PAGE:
A great source for understanding mobile usage may be the Digital Future in Focus report comScore Digital Future in Focus report covering 9 global markets (USA, Canada, UK, Spain, Italy, Brazil, Mexico, China and Indonesia). It clearly shows how mobile dominates in minutes spent across countries.
So that is the intro showing the significance of mobile, let’s dig in to the details to prove it.
Q1. Just how much time do consumers spend using mobile media?
Mobile media use varies during the day. This is vital that you understand for dayparting, i.e. buying AdWords and display media. This daypart media use from comScore Global Digital Future in Focus shows how desktop continues to be very important to daytime at the job audiences, but Tablet and smartphone dominate at night.
The implications are obvious – if you are unable to achieve your audience through mobile search or display, or you are not providing a reasonable mobile experience you’ll miss out in comparison to competitors that are. Mobile only
Mobile-only social Networks like Snapchat may also be growing rapidly in popularity, which is driving increases with time spent on cellular devices. To learn more, see our article on Snapchat Marketing Statistics.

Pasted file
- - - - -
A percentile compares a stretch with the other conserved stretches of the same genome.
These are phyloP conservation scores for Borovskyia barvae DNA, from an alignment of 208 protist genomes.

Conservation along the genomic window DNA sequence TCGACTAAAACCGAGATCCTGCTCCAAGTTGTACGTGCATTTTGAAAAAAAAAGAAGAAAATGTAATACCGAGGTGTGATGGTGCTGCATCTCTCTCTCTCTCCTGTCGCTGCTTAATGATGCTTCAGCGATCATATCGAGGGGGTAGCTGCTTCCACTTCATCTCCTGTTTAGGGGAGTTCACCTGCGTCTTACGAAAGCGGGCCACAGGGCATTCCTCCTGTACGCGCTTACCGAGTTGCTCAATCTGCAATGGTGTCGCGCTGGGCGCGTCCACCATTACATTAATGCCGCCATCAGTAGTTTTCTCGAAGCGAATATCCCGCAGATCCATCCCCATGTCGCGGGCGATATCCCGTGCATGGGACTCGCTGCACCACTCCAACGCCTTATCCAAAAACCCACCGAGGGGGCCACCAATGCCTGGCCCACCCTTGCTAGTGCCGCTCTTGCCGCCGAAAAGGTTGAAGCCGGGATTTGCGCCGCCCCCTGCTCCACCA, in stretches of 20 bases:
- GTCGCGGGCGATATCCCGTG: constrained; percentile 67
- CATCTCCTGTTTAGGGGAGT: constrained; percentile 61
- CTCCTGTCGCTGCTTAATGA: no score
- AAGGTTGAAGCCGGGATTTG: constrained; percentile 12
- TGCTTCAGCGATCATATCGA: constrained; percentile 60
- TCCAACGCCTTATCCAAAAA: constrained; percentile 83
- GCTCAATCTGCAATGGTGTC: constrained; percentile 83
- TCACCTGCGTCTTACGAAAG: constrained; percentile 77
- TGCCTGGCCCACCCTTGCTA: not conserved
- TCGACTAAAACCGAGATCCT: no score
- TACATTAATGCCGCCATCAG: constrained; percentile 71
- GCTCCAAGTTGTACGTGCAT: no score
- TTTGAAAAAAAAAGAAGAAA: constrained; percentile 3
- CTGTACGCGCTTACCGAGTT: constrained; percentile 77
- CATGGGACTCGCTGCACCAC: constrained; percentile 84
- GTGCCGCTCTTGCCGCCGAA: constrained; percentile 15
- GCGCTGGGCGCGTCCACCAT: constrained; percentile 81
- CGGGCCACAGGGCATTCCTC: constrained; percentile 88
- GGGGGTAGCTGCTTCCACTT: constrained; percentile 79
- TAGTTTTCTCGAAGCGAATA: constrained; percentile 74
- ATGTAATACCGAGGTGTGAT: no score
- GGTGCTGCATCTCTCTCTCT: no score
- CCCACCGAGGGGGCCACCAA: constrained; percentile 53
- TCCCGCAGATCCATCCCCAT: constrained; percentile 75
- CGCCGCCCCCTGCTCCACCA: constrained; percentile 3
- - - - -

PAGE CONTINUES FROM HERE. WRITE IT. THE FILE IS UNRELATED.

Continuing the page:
Q2. Percentage of consumers using cellular devices?
This end 2017 Ofcom international benchmark shows the global popularity of using different digital devices in representative countries.
This interesting visual from comScore also section of their digital future in focus shows the picture that marketers have to build-up. This panel data demonstrates nearly all individuals are multiplatform and can often be multi-screening, accessing sites on mobile or desktop, so consistent experiences across device have to be deployed.